Shapes pile one on another, jostling for space in a place that seems to be toppling but is firmly held in place.


Etel Adnan, Untitled, 2013; oil on canvas, 13 3/4 x 17 11/16 in.


Colors are always surprising, subtle mixtures of hues next to those of more brilliance.


Etel Adnan, Untitled, 2013; oil on canvas, 9 7/16 x 11 13/16 in.  


Many of the paintings reference landscape, sometimes obliquely and sometimes, as here, very clearly. But it is a landscape of the mind and of paint juicily applied, of forms found in memory. 


Peter Schuyff, Sans Papier, 2004-2014; carved pencils and sticks. 


These giddily turned pencils were a real surprise, coming from an artist known for his large geometric paintings. I loved learning from the museum label that he carves the pencils and sticks while watching television, holding a knife in place and moving the pencil along it, not looking at what he's doing. What results is a wild variety of forms, though closely related; seeing a large group of these carvings was a treat.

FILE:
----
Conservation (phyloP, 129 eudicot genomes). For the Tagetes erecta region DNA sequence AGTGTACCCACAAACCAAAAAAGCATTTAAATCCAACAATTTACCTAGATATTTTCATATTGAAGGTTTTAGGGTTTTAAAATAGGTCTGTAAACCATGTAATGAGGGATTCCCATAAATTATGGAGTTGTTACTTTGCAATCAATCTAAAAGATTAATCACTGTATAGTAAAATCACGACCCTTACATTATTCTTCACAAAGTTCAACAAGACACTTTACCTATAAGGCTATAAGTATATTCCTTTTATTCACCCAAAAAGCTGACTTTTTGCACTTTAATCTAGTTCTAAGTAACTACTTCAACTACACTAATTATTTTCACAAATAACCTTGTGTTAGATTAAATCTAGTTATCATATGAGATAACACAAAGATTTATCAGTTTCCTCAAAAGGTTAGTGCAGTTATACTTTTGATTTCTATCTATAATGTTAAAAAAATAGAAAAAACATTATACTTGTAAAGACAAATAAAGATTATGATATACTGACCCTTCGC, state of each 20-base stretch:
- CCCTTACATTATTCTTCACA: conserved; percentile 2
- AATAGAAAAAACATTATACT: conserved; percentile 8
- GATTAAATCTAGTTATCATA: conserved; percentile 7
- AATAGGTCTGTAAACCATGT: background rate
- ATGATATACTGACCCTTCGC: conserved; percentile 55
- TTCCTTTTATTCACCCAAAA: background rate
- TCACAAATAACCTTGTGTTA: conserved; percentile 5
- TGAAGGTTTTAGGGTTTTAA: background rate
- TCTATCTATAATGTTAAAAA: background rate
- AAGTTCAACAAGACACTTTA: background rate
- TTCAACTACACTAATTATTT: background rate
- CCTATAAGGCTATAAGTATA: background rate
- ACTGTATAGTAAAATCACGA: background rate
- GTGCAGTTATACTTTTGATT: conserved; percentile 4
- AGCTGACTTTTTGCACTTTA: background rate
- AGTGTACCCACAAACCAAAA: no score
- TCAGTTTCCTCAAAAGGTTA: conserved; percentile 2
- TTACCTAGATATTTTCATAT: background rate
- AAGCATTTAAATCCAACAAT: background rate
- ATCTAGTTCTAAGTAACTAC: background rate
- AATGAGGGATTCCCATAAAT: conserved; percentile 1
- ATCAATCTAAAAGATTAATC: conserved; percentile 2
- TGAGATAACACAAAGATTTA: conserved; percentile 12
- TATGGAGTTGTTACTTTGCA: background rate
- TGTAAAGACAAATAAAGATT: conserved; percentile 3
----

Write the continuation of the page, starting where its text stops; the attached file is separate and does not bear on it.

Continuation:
Shio Kusaka, porcelain vessels.


A long shelf held numerous vessels of porcelain, smaller and larger, flaring and straight, covered with marks painted with a light and fluid touch. Kusaka, a Japanese artist living in Los Angeles, makes modestly sized vessels that are beautiful in groups.


Shio Kusaka, porcelain vessels.


Her forms, colors, marks of the brush are engaging, tied to a tradition yet full of personality. I love the slight wavering of the tall black vase alongside the also not-perfect form of the tall blue; the bulbous yellow makes a threesome of odd body shapes.


Shio Kusaka, porcelain vessels.


Simple organic geometries play off against solid colors, each form wavering yet marvelously present. Ceramics such as these by Kusaka are modest objects that seem sculptural to me in their explorations of form.....